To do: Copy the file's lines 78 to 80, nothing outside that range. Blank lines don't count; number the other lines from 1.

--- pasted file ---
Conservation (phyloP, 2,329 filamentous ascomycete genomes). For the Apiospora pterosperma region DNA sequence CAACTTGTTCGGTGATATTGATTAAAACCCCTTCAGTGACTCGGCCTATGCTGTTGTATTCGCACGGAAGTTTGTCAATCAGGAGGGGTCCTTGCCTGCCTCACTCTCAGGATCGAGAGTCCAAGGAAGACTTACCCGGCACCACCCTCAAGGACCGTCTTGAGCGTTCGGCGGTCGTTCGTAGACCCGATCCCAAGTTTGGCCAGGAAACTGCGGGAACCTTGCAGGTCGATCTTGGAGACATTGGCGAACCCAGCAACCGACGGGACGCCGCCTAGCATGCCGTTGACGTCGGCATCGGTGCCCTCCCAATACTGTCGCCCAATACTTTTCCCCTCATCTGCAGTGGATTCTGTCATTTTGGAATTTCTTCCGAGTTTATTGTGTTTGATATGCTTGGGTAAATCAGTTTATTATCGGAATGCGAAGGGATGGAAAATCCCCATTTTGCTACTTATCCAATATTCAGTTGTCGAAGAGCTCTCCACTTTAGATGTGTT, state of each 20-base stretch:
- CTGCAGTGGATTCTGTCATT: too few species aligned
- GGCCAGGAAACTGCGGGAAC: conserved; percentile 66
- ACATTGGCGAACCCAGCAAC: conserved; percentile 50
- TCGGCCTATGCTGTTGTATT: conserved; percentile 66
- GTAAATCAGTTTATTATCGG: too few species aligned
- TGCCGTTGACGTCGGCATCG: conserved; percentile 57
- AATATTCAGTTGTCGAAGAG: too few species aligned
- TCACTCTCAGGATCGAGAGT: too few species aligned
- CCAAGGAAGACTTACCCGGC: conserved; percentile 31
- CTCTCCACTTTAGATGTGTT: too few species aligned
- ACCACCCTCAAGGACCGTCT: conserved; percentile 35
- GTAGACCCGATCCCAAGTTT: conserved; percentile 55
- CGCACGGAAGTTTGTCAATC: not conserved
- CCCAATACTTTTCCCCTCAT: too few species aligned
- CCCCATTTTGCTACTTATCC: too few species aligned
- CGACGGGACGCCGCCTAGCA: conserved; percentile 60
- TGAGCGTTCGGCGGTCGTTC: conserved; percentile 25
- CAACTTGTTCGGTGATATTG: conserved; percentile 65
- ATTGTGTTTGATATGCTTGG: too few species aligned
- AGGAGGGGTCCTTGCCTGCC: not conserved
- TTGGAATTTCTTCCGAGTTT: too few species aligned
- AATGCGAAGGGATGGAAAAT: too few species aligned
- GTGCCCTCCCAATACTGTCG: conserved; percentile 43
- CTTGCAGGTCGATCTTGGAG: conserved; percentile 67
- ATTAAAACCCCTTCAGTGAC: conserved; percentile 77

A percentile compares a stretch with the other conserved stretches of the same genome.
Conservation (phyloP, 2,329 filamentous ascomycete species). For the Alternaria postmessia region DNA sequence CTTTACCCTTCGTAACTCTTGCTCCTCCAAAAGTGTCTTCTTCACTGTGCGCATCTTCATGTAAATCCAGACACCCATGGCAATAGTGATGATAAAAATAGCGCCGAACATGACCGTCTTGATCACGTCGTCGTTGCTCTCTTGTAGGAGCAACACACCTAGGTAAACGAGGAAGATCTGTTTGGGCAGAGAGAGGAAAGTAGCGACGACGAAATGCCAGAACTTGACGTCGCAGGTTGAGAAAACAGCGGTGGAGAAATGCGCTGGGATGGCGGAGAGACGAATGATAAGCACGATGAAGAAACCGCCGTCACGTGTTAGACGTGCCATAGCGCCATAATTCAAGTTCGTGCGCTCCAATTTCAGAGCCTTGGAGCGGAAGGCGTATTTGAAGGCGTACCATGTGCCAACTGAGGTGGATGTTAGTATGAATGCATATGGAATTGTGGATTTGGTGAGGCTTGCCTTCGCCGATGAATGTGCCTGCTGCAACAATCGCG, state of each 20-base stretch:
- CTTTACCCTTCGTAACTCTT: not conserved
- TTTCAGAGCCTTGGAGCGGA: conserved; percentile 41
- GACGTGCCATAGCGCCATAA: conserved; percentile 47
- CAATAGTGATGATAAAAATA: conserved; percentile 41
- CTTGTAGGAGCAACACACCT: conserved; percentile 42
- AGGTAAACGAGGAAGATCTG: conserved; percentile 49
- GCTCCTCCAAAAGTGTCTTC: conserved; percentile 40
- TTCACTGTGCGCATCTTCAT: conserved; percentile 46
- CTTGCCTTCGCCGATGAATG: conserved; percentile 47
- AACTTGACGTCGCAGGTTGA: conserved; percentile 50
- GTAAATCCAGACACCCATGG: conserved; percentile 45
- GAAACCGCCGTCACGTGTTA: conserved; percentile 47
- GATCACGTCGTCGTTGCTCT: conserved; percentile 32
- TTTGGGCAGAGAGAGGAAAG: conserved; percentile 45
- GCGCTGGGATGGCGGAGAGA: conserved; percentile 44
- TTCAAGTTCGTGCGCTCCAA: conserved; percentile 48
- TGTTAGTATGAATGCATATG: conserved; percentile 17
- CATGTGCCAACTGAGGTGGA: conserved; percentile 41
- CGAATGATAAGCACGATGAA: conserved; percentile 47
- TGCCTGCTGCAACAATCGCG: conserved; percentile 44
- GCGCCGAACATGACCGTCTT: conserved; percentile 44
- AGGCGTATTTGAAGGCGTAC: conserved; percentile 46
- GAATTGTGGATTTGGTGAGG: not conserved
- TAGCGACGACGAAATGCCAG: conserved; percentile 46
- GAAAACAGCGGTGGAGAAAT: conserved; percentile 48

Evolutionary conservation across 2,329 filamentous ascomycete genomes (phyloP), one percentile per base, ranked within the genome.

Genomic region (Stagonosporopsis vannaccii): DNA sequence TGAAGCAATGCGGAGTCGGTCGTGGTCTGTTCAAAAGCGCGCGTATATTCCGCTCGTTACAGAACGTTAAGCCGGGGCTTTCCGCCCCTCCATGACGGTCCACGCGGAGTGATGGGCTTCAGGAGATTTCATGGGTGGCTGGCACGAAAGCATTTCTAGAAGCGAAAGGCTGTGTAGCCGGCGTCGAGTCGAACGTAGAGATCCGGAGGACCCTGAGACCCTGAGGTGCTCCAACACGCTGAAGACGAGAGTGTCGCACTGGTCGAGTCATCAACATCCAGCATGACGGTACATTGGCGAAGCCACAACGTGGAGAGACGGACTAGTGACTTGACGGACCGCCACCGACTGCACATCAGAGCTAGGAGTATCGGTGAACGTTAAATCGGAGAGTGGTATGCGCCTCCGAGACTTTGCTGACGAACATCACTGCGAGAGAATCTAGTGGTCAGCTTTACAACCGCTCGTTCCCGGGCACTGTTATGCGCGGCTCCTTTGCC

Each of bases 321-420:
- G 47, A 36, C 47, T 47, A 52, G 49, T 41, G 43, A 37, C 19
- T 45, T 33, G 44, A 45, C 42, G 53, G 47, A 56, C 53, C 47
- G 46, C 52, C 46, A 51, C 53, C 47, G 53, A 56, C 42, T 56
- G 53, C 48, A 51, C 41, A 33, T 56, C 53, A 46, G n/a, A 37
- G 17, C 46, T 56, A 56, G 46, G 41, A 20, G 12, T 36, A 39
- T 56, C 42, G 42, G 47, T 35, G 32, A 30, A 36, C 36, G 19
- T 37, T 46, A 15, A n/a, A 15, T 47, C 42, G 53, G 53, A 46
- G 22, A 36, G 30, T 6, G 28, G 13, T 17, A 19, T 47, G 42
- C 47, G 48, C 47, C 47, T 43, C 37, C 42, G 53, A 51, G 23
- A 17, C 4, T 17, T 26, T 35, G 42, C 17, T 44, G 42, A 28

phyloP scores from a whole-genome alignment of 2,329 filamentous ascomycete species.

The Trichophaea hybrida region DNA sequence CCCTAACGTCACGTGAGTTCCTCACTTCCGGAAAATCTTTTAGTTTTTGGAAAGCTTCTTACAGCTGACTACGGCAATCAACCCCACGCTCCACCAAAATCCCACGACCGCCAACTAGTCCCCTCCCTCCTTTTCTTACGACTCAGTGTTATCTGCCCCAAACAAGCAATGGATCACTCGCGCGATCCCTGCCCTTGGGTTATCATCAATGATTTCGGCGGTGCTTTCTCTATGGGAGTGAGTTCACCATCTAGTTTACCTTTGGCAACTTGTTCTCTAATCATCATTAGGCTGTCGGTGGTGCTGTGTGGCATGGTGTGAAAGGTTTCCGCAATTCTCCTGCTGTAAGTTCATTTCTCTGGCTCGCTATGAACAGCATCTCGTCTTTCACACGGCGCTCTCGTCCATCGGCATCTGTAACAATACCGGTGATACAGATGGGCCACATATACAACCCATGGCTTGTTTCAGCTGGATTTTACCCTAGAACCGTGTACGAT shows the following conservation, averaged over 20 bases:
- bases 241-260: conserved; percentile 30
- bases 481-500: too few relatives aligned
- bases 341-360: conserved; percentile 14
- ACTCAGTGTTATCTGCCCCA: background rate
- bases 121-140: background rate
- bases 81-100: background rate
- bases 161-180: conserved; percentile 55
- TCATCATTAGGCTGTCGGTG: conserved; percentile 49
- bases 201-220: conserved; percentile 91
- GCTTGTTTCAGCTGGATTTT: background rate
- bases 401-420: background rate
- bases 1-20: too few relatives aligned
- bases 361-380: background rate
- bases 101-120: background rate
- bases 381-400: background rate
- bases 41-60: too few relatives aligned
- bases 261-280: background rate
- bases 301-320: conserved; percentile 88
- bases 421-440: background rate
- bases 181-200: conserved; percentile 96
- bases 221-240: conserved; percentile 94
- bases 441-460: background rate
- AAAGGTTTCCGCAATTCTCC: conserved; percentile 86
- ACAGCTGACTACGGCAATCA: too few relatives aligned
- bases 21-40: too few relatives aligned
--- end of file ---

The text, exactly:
- GCTTGTTTCAGCTGGATTTT: background rate
- bases 401-420: background rate
- bases 1-20: too few relatives aligned